Inside thoughts and outside influences: Cognitive vulnerability moderates the effect of decreases in perceived social support on depressive symptoms

Gerald J. Haeffel, Amanda R. Mathew

Research output: Contribution to journalArticlepeer-review

11 Scopus citations

Abstract

A three time-point longitudinal design was used to investigate the relationship among aversive interpersonal behaviors (self-reported reassurance seeking and negative feedback seeking), cognitive vulnerability, perceived social support, and depressive and anxious symptoms. There were two primary hypotheses: (a) negative interpersonal behaviors would lead to decreases in perceived social support, and (b) a perceived loss of social support would lead to future depressive symptoms for those with high, but not low, levels of cognitive vulnerability. Consistent with hypotheses, results showed that negative feedback seeking predicted decreases in perceived social support. Individuals who experienced a loss of perceived social support were most likely to exhibit an increase in depressive symptoms if they had high levels of cognitive vulnerability. This pattern of results was specific to depressive, but not anxious symptoms. The theoretical and therapeutic implications of the results are discussed.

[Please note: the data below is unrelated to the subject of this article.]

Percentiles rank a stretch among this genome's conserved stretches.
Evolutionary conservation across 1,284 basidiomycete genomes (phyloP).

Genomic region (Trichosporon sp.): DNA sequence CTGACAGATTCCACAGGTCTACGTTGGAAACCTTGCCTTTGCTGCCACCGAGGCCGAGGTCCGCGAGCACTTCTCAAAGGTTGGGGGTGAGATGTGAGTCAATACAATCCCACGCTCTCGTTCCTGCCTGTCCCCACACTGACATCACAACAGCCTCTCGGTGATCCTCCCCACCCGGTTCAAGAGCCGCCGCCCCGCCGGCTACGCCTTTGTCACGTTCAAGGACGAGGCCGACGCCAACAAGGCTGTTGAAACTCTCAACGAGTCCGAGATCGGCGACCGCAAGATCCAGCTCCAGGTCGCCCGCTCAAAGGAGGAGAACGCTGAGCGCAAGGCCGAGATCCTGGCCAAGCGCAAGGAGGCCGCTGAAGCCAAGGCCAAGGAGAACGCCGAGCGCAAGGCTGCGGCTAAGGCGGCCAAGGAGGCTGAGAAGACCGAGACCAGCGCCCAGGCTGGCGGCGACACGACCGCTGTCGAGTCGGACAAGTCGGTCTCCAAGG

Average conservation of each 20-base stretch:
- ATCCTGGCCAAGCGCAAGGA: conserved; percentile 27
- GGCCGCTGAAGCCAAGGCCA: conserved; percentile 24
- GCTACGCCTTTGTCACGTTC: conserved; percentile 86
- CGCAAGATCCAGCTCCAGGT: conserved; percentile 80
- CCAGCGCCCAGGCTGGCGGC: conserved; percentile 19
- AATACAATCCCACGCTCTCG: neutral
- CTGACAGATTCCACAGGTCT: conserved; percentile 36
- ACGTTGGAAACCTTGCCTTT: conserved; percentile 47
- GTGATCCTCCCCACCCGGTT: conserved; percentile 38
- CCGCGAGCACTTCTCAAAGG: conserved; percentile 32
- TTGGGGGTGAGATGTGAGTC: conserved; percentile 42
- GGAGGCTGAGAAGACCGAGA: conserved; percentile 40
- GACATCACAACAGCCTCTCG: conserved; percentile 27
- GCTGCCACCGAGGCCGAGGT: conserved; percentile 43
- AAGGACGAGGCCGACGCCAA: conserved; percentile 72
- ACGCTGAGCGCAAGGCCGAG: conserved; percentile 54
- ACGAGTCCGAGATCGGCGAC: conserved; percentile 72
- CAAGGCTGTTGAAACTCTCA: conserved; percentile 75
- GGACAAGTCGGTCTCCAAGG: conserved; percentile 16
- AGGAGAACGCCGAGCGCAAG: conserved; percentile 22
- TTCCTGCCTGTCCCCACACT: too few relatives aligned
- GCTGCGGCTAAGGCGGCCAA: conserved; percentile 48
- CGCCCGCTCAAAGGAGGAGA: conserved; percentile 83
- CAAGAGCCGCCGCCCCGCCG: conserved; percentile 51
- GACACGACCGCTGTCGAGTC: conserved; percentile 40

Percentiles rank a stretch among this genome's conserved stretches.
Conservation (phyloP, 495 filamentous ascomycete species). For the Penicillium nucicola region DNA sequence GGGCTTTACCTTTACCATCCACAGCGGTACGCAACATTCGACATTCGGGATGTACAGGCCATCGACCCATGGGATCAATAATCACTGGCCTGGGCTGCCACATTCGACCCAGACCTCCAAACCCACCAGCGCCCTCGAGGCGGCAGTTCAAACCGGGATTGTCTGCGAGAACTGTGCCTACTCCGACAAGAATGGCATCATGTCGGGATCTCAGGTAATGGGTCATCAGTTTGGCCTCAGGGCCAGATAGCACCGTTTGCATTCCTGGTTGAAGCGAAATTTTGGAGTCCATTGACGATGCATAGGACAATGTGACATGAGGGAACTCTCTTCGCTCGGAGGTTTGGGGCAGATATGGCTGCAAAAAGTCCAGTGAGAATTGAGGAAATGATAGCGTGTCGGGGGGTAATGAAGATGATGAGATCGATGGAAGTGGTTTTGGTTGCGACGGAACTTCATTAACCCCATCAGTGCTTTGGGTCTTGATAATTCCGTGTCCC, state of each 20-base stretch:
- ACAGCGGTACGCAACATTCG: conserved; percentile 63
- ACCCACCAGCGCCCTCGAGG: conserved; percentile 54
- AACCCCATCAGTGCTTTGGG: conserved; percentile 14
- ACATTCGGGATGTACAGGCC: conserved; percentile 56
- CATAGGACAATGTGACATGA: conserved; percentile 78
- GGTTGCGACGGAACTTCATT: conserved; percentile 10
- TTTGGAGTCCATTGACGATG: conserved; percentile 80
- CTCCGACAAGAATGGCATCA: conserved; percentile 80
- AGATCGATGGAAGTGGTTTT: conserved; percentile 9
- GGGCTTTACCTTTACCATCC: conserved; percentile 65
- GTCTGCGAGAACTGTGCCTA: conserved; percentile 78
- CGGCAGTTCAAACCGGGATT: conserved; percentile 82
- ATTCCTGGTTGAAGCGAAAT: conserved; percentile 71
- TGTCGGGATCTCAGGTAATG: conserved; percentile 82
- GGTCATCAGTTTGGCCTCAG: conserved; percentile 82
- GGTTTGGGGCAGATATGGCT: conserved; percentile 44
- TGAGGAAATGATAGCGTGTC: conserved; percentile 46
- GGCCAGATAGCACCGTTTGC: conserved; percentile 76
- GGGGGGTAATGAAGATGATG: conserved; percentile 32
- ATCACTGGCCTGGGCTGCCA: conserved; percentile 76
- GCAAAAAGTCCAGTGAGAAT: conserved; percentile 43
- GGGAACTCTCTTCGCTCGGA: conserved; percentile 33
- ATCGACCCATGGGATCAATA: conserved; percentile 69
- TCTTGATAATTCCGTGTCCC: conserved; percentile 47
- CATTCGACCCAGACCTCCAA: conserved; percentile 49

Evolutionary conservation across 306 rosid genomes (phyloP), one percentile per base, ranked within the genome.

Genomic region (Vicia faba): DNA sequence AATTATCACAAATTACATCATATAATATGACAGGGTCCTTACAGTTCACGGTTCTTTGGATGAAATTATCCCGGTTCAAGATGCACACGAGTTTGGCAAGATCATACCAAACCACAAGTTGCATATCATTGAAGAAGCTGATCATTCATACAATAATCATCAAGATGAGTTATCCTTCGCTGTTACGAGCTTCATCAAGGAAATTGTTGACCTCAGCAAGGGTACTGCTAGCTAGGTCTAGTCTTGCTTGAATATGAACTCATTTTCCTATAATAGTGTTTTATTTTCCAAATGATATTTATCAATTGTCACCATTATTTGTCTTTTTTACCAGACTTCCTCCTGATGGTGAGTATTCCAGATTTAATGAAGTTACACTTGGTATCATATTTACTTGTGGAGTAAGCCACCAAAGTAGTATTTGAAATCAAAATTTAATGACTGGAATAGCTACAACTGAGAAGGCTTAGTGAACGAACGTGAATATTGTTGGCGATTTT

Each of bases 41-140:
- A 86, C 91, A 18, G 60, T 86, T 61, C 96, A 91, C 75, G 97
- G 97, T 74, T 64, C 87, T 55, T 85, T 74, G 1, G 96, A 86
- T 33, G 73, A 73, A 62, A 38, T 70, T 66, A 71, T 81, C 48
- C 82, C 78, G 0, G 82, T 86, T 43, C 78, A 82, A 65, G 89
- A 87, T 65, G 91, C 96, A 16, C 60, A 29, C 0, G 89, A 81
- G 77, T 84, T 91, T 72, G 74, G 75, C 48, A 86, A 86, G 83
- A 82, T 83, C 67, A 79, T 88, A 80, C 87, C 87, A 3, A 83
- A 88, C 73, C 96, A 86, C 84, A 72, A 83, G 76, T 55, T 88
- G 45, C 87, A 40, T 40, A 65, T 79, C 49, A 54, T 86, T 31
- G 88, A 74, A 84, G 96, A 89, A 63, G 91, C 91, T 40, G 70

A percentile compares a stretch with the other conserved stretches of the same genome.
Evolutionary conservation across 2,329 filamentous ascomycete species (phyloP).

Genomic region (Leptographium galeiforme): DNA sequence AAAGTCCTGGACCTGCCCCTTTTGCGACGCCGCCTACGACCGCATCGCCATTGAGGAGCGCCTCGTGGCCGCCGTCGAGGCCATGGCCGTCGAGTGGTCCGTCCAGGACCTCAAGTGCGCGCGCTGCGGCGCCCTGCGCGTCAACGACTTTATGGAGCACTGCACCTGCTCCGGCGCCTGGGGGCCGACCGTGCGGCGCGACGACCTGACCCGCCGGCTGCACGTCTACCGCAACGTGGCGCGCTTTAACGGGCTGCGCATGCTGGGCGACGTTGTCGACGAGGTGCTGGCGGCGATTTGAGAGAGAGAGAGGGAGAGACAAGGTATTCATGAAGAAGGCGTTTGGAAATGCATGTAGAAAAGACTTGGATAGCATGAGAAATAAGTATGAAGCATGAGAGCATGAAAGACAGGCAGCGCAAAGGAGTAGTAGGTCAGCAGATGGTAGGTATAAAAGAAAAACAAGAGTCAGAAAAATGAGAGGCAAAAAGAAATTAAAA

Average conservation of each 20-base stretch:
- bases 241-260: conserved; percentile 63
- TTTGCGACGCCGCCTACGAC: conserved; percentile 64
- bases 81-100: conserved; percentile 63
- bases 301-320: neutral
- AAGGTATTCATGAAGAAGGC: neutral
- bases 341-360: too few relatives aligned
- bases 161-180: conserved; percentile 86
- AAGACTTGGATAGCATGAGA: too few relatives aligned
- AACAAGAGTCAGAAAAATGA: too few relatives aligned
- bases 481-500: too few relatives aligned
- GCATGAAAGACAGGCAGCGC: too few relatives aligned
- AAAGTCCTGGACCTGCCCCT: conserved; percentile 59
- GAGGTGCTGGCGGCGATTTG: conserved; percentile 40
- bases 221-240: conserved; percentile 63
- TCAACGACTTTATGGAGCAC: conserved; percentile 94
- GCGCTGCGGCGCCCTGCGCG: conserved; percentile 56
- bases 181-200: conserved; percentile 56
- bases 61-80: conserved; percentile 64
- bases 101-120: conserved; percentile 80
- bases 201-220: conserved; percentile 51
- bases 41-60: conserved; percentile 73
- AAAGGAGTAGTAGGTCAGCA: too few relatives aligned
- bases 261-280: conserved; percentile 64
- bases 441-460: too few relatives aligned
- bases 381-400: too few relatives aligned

Original languageEnglish (US)
Pages (from-to)281-300
Number of pages20
JournalJournal of Social and Clinical Psychology
Volume29
Issue number3
DOIs
StatePublished - 2010

ASJC Scopus subject areas

  • Social Psychology
  • Clinical Psychology

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